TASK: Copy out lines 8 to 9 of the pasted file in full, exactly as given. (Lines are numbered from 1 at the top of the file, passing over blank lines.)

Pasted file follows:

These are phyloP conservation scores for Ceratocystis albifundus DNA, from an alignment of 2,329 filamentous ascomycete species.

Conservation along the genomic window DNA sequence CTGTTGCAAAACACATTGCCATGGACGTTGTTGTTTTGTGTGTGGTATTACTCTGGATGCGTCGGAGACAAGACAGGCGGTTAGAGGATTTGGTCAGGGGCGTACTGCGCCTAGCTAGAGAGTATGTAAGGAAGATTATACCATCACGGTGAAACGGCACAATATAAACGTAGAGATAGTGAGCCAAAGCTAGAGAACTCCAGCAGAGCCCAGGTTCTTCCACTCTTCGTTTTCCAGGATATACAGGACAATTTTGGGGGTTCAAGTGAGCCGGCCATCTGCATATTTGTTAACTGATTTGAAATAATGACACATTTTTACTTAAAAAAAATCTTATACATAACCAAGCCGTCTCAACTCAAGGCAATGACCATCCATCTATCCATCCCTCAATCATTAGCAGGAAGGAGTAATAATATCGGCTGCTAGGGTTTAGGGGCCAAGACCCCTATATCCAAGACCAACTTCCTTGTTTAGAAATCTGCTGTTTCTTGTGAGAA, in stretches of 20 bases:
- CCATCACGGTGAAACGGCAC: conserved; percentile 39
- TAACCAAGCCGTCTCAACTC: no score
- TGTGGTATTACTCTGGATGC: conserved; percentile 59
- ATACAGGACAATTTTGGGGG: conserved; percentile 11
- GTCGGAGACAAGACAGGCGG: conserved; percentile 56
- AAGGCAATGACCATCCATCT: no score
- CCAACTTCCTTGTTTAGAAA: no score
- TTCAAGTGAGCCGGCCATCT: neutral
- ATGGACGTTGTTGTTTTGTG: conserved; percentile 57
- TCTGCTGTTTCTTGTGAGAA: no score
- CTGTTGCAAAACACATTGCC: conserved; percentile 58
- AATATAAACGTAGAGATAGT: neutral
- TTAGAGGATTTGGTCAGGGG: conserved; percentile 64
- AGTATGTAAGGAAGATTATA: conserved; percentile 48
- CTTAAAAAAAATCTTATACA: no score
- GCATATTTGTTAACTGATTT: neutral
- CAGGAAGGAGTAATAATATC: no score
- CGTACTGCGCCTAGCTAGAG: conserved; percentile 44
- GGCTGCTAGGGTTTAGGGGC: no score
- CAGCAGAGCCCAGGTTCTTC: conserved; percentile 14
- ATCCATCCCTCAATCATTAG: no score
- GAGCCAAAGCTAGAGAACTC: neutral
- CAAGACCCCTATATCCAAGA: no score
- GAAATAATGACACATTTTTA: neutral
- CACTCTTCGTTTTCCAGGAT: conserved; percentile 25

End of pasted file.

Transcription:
- AAGGCAATGACCATCCATCT: no score
- CCAACTTCCTTGTTTAGAAA: no score